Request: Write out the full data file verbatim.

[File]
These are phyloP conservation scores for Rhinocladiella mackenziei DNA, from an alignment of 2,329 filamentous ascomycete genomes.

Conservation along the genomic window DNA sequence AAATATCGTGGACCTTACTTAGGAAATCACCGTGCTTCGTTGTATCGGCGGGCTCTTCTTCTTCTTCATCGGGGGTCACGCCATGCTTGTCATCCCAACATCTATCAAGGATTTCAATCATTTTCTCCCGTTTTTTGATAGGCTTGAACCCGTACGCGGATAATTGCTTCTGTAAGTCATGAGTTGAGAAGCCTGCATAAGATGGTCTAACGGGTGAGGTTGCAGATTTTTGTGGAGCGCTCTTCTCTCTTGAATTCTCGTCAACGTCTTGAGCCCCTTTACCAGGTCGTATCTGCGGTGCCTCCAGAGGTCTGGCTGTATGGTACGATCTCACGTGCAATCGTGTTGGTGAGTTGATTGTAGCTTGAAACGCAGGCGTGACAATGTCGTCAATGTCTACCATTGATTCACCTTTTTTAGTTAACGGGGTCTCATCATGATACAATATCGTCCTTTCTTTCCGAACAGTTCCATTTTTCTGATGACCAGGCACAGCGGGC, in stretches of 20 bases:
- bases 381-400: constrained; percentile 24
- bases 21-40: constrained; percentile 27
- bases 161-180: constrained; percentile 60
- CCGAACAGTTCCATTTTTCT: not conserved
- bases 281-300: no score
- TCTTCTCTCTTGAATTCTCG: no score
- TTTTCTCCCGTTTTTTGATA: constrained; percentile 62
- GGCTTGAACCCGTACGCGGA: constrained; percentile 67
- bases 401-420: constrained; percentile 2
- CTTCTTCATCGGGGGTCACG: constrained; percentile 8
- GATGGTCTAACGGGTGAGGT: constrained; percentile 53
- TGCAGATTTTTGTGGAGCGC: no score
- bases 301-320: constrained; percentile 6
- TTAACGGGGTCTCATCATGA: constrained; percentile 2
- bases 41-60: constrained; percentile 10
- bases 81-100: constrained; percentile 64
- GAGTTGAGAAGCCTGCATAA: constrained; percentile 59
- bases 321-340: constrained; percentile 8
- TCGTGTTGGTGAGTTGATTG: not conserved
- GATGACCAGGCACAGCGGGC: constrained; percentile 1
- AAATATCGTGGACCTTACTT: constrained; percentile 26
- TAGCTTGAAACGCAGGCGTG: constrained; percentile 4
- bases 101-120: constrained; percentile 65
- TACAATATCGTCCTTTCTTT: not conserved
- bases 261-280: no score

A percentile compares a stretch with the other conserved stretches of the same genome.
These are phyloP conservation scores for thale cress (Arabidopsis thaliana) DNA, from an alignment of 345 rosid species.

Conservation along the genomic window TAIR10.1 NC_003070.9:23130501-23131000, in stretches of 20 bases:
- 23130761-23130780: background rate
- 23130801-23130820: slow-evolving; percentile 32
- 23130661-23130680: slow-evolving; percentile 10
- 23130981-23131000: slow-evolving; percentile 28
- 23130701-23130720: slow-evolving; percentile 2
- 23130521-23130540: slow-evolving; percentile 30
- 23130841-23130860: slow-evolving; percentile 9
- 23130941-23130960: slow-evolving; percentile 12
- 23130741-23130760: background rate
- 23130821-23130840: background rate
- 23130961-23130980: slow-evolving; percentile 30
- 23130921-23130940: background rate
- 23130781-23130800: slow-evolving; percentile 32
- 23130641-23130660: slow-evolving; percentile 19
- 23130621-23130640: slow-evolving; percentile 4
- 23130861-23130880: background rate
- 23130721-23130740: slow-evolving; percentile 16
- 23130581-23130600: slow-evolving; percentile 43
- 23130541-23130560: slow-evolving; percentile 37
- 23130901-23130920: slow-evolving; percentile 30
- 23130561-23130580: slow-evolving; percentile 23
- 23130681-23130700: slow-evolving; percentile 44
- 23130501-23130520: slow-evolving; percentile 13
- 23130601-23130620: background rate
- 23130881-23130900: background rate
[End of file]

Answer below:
These are phyloP conservation scores for Rhinocladiella mackenziei DNA, from an alignment of 2,329 filamentous ascomycete genomes.

Conservation along the genomic window DNA sequence AAATATCGTGGACCTTACTTAGGAAATCACCGTGCTTCGTTGTATCGGCGGGCTCTTCTTCTTCTTCATCGGGGGTCACGCCATGCTTGTCATCCCAACATCTATCAAGGATTTCAATCATTTTCTCCCGTTTTTTGATAGGCTTGAACCCGTACGCGGATAATTGCTTCTGTAAGTCATGAGTTGAGAAGCCTGCATAAGATGGTCTAACGGGTGAGGTTGCAGATTTTTGTGGAGCGCTCTTCTCTCTTGAATTCTCGTCAACGTCTTGAGCCCCTTTACCAGGTCGTATCTGCGGTGCCTCCAGAGGTCTGGCTGTATGGTACGATCTCACGTGCAATCGTGTTGGTGAGTTGATTGTAGCTTGAAACGCAGGCGTGACAATGTCGTCAATGTCTACCATTGATTCACCTTTTTTAGTTAACGGGGTCTCATCATGATACAATATCGTCCTTTCTTTCCGAACAGTTCCATTTTTCTGATGACCAGGCACAGCGGGC, in stretches of 20 bases:
- bases 381-400: constrained; percentile 24
- bases 21-40: constrained; percentile 27
- bases 161-180: constrained; percentile 60
- CCGAACAGTTCCATTTTTCT: not conserved
- bases 281-300: no score
- TCTTCTCTCTTGAATTCTCG: no score
- TTTTCTCCCGTTTTTTGATA: constrained; percentile 62
- GGCTTGAACCCGTACGCGGA: constrained; percentile 67
- bases 401-420: constrained; percentile 2
- CTTCTTCATCGGGGGTCACG: constrained; percentile 8
- GATGGTCTAACGGGTGAGGT: constrained; percentile 53
- TGCAGATTTTTGTGGAGCGC: no score
- bases 301-320: constrained; percentile 6
- TTAACGGGGTCTCATCATGA: constrained; percentile 2
- bases 41-60: constrained; percentile 10
- bases 81-100: constrained; percentile 64
- GAGTTGAGAAGCCTGCATAA: constrained; percentile 59
- bases 321-340: constrained; percentile 8
- TCGTGTTGGTGAGTTGATTG: not conserved
- GATGACCAGGCACAGCGGGC: constrained; percentile 1
- AAATATCGTGGACCTTACTT: constrained; percentile 26
- TAGCTTGAAACGCAGGCGTG: constrained; percentile 4
- bases 101-120: constrained; percentile 65
- TACAATATCGTCCTTTCTTT: not conserved
- bases 261-280: no score

A percentile compares a stretch with the other conserved stretches of the same genome.
These are phyloP conservation scores for thale cress (Arabidopsis thaliana) DNA, from an alignment of 345 rosid species.

Conservation along the genomic window TAIR10.1 NC_003070.9:23130501-23131000, in stretches of 20 bases:
- 23130761-23130780: background rate
- 23130801-23130820: slow-evolving; percentile 32
- 23130661-23130680: slow-evolving; percentile 10
- 23130981-23131000: slow-evolving; percentile 28
- 23130701-23130720: slow-evolving; percentile 2
- 23130521-23130540: slow-evolving; percentile 30
- 23130841-23130860: slow-evolving; percentile 9
- 23130941-23130960: slow-evolving; percentile 12
- 23130741-23130760: background rate
- 23130821-23130840: background rate
- 23130961-23130980: slow-evolving; percentile 30
- 23130921-23130940: background rate
- 23130781-23130800: slow-evolving; percentile 32
- 23130641-23130660: slow-evolving; percentile 19
- 23130621-23130640: slow-evolving; percentile 4
- 23130861-23130880: background rate
- 23130721-23130740: slow-evolving; percentile 16
- 23130581-23130600: slow-evolving; percentile 43
- 23130541-23130560: slow-evolving; percentile 37
- 23130901-23130920: slow-evolving; percentile 30
- 23130561-23130580: slow-evolving; percentile 23
- 23130681-23130700: slow-evolving; percentile 44
- 23130501-23130520: slow-evolving; percentile 13
- 23130601-23130620: background rate
- 23130881-23130900: background rate